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Kerry, Lavrov Agree On Need For Cease-Fire In Syria


There's has been a life-or-death urgency to Secretary of State John Kerry's meeting today with his Russian counterpart in Munich, Germany. They're trying to restart the Syrian peace talks that the United Nations put on hold. The two men now say they have agree to try to implement a cease-fire and allow in humanitarian aid, but there is serious doubt about whether any of this will happen. These talks come as Russian warplanes have been bombing rebel areas in the Syrian city of Aleppo in support of the Syrian regime. Tens of thousands of people are fleeing for their lives.


JOHN KERRY: Putting an end to the violence and the bloodshed is obviously essential, as is providing Syrians, who are starving, the humanitarian aid that they desperately need.


That's Secretary Kerry. Syrian opponents of President Bashar al-Assad are also in Munich. One of them, Salem al-Muslet, said earlier today that Syrians need the U.S. help.

SALEM AL-MUSLET: America should take serious steps now because if we wait another week or another month, we'll lose more families. We'll lose more children and nobody except that.

MCEVERS: Salem al-Muslet spoke to NPR's Michele Kelemen who joins us now from Munich. Michele, what's the latest?

MICHELE KELEMEN, BYLINE: Well, after a very long day here, Ari, Secretary Kerry came out saying that they've made progress that has the potential - and he stressed that word - the potential to improve the situation on the ground. For one, they agreed to expand and accelerate the delivery of aid, especially to besieged cities in Syria. And by the way, this was already in a U.N. Security Council resolution, so they've agreed to do this again.

They've also called for a nationwide cessation of hostilities to begin in one week's time. That does not cover, though, areas controlled by ISIS or other terrorist groups like the al-Nusra Front. And everyone agreed to get back to the negotiating table to talk about a political settlement.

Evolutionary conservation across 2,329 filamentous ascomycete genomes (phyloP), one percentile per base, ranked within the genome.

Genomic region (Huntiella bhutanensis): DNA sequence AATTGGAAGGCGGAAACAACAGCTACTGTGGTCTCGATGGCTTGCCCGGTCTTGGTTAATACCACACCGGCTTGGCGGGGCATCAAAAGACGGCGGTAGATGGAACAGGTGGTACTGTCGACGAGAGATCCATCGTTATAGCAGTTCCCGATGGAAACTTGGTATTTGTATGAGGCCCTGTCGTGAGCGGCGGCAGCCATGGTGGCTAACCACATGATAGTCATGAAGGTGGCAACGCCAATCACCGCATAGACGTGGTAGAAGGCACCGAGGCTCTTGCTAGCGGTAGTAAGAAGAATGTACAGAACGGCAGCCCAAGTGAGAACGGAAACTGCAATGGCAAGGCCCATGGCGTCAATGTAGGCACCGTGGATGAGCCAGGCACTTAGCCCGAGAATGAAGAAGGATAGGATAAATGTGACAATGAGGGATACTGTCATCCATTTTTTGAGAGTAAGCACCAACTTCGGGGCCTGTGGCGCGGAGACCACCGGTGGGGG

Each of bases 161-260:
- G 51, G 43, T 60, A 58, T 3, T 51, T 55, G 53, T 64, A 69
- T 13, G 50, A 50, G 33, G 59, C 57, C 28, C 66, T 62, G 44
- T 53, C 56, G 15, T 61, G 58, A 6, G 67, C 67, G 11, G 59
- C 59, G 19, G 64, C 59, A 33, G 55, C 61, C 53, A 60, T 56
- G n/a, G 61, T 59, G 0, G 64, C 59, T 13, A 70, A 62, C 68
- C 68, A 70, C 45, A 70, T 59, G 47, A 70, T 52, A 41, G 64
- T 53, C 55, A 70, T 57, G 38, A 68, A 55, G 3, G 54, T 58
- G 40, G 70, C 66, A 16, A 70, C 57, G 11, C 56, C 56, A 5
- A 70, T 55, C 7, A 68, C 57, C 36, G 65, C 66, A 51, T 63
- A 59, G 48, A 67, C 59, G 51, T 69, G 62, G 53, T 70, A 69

SHAPIRO: Does it seem like there is real agreement here between the U.S. and Russia?

KELEMEN: Well, that's always the question. I mean, they do say different things and stress different things every time I've heard them come out of something like this. Foreign Minister Sergey Lavrov, Russia's foreign minister, came out talking a lot more about the towns that are besieged by the rebels rather than the ones besieged by the Syrian government. He defended his country's action in Aleppo. He says Russia is going after terrorists there, and he talked about how complicated it's going to be to get a ceasefire because there are so many different factions and so many international stakeholders.

You know, Ari, I was struck by one thing that Secretary Kerry said tonight. He said that everyone understands there's no way of getting to a ceasefire and getting humanitarian access without working with Russia. So Russia was really the key player here tonight.

SHAPIRO: But why does it seem that the U.S. and Russia are having so much trouble getting on the same page?

KELEMEN: It's been from the start. Russia has long opposed this idea of regime change in Syria. Lavrov often cites, as he did again tonight, the cases of Libya and Iraq, where, you know, you see what happens when a strongman is deposed. And Moscow clearly sees Bashar al-Assad as an ally worth saving.

The U.S., on the other hand, says that the war is never going to end as long as Assad is in power. That's what these negotiations - these eventual political negotiations are going to talk about.

SHAPIRO: What can we expect next, Michele?

KELEMEN: Well, they're promising to set up various taskforces to work on humanitarian access, for instance. Russia's also holding up the possibility of joint humanitarian operation. And they hope that what they agreed to today will persuade the rebels - the Syrian opposition to go to the negotiating table with Assad. I mean, that's what this is really about - to get to a political negotiation that keeps everyone focused instead of fighting each other to fighting ISIS. That's what Secretary Kerry's been working on here.

SHAPIRO: That's NPR's Michele Kelemen speaking with us from Munich. Thanks, Michele.

KELEMEN: Thank you. Transcript provided by NPR, Copyright NPR.

Michele Kelemen has been with NPR for two decades, starting as NPR's Moscow bureau chief and now covering the State Department and Washington's diplomatic corps. Her reports can be heard on all NPR News programs, including Morning Edition and All Things Considered.
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